Club 33 at Disneyland

On March 5, 2005 founder Mary Waring was lucky enough to attend a private event at Club 33 at Disneyland in California. If you’ve never heard of Club 33, that’s because it’s not open to the public. It is a private restaurant in New Orleans Square, upstairs above the Blue Bayou restaurant and Pirates of the Caribbean. Here is her report on her experience:

Only a few hundred memberships have traditionally been available for Club 33, and the waiting list was closed down for year, though it reopened in 2012 (see below). Once you get to the top of the list, there is a substantial initiation fee, plus an annual fee. If you aren’t a member, getting in requires either knowing a current member who will invite you, or attending one of the rare private events sponsored by members.

Club 33 was Walt Disney’s idea. He wanted a place where he could entertain VIPs in a quiet atmosphere, so he recruited artist Dorothea Redmond and decorator Emil Kuri to design an elegant restaurant. Walt and his wife Lillian shopped in New Orleans for many of the antiques that decorate the club. Sadly, Walt Disney died of lung cancer before the club opened.

Upon entering Club 33 from the street level (the private entrance is near the Blue Bayou restaurant), you can either ascend a flight of stairs or take a French cage-style glass and metal elevator up. This street level lobby is the only part of Club 33 that the public ever sees, and then only by taking the “Walk in Walt’s Footsteps” tour. (Tour groups are not allowed upstairs.)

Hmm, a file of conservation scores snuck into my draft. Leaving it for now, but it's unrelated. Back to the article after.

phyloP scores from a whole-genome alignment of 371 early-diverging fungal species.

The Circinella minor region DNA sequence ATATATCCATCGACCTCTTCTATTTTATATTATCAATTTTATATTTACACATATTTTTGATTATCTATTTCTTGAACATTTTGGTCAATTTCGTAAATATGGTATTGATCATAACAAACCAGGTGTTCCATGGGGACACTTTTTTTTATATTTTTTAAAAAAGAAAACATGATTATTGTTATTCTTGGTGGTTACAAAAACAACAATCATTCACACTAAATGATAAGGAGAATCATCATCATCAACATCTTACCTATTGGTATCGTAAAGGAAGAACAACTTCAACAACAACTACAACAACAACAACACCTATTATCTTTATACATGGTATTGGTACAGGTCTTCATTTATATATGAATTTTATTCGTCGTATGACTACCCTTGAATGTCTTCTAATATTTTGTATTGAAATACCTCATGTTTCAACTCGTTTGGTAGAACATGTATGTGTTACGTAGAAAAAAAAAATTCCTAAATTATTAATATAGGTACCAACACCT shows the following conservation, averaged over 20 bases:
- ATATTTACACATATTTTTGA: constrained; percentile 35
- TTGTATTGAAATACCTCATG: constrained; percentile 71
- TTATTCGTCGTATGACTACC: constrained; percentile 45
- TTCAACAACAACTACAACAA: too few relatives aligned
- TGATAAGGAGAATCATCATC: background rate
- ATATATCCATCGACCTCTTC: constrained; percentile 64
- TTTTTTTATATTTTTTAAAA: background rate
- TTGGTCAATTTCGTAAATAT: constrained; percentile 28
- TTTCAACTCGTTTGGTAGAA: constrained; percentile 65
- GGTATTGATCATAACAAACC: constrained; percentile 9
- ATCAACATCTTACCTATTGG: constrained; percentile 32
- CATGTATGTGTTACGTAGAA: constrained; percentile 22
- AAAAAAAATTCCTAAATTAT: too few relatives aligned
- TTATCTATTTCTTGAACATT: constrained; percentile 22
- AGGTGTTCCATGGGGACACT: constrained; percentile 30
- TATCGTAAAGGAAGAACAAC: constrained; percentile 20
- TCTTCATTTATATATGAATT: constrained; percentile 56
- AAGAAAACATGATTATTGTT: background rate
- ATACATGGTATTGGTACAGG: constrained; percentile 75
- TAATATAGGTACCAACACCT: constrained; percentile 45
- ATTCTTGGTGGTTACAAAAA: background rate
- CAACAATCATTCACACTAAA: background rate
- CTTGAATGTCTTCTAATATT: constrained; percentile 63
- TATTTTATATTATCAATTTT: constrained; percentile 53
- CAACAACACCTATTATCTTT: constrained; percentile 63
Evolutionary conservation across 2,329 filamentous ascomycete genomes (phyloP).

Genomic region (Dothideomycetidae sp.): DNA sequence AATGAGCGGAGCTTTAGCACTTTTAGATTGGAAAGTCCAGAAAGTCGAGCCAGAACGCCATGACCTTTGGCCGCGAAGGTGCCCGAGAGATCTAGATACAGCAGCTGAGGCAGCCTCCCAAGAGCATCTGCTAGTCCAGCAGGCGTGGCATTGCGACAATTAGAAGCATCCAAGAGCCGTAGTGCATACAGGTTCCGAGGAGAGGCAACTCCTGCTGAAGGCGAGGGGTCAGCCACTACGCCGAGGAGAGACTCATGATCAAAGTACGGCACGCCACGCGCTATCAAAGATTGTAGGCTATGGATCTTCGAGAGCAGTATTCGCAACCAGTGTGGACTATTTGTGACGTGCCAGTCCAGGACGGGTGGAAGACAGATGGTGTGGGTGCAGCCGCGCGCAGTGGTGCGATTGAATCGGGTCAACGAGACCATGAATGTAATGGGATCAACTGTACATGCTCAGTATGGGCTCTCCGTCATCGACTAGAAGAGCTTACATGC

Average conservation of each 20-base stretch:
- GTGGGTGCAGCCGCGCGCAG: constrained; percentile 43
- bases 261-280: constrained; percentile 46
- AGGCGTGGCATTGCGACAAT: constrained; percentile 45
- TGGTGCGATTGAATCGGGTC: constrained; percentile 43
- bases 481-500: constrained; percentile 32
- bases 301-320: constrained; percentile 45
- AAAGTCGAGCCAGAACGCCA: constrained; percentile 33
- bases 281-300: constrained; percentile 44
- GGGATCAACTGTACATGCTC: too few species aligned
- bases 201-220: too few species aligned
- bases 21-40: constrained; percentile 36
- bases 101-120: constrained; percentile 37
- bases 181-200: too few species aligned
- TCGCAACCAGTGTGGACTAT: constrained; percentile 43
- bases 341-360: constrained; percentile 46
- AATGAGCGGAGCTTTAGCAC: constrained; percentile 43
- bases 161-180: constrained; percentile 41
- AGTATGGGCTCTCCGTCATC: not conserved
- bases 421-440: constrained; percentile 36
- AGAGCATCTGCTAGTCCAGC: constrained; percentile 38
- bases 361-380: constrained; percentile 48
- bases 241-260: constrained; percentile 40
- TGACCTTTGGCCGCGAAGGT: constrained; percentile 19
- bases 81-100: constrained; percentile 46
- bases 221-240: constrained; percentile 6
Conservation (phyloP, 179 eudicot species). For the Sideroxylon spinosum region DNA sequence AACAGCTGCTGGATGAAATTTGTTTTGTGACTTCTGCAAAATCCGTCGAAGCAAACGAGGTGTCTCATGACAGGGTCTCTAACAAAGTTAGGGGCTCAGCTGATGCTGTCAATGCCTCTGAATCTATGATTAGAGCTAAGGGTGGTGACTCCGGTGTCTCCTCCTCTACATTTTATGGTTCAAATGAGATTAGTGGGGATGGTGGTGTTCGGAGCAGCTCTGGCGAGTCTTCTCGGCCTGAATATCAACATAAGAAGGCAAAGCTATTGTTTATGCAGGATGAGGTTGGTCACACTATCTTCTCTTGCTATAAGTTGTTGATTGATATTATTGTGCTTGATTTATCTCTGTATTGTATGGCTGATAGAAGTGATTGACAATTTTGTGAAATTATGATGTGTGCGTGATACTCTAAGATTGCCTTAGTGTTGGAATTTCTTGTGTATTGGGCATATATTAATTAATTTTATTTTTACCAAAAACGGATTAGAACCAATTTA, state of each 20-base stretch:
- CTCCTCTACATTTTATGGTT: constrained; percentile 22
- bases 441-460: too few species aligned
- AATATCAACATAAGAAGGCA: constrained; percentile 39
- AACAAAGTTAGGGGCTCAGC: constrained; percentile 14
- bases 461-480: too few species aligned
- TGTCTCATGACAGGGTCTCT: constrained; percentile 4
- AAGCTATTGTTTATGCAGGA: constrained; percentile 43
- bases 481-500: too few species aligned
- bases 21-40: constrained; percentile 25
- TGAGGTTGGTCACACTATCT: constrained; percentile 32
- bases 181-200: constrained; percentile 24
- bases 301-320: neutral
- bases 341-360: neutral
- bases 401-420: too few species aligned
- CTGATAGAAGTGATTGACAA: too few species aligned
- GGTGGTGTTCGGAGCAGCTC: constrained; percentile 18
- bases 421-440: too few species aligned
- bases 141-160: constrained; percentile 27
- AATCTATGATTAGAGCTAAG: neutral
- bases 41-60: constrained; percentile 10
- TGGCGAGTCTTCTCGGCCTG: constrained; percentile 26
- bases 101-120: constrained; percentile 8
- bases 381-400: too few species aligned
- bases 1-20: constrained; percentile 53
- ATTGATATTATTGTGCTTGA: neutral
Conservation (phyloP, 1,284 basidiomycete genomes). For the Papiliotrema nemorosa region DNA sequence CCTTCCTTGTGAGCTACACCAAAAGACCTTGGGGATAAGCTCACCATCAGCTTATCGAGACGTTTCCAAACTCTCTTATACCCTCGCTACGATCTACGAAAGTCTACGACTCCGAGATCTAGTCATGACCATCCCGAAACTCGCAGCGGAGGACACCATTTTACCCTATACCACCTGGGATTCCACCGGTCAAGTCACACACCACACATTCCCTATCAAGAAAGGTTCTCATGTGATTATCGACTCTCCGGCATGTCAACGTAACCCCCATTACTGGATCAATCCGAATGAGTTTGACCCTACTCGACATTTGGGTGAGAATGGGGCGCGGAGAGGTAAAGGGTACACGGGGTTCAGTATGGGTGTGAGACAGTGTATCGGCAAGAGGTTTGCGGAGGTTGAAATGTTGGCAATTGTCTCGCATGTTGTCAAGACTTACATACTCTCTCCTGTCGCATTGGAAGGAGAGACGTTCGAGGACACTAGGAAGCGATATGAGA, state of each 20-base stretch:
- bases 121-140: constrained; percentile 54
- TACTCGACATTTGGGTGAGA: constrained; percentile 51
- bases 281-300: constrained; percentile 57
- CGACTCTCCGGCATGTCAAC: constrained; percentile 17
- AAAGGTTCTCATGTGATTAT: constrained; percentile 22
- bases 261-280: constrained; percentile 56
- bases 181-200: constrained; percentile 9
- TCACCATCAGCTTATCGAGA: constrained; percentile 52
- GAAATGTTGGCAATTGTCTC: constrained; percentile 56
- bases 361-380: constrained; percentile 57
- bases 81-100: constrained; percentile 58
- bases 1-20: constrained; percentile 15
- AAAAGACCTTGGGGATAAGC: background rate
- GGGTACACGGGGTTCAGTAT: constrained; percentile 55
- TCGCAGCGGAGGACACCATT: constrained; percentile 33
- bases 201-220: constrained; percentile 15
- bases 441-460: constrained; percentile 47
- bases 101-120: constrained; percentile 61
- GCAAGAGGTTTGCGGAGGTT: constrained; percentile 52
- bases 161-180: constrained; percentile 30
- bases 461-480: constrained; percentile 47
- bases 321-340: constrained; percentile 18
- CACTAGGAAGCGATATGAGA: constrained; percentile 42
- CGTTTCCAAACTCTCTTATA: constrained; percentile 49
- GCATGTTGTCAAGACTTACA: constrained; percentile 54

Straight ahead from the top of the stairs is the Trophy Room, which is used as a secondary dining room. During the special event I attended, a silent auction was set up in this room, so unfortunately I wasn’t able to see it as it would look under normal circumstances. The room’s walls are panelled with cypress and the overall feeling is that of a classic men’s club.

At one time there were many mounted animals (trophies) in the Trophy Room, many of which Walt planned to make into audio-animatronics. Most have been removed, though a vulture and some small birds still remain. The vulture has animatronic wiring, but was never put into service. The chandeliers in the Trophy Room were wired with microphones to allow the audio-animatronic animals to “converse” with the guests. However, the microphones were never activated.

A long L-shaped hallway (sometimes called Lounge Alley) connects the entryway to a wider area where the bar is located and the buffet is set up. In this hallway you can see an elaborate phone booth that was a prop in The Happiest Millionaire. In Lounge Alley there is also an antique harpsichord and a case containing various Club 33 merchandise that can be purchased by members (and sometimes by their fortunate guests). Past the buffet area is the main dining room, which seats about 70 people.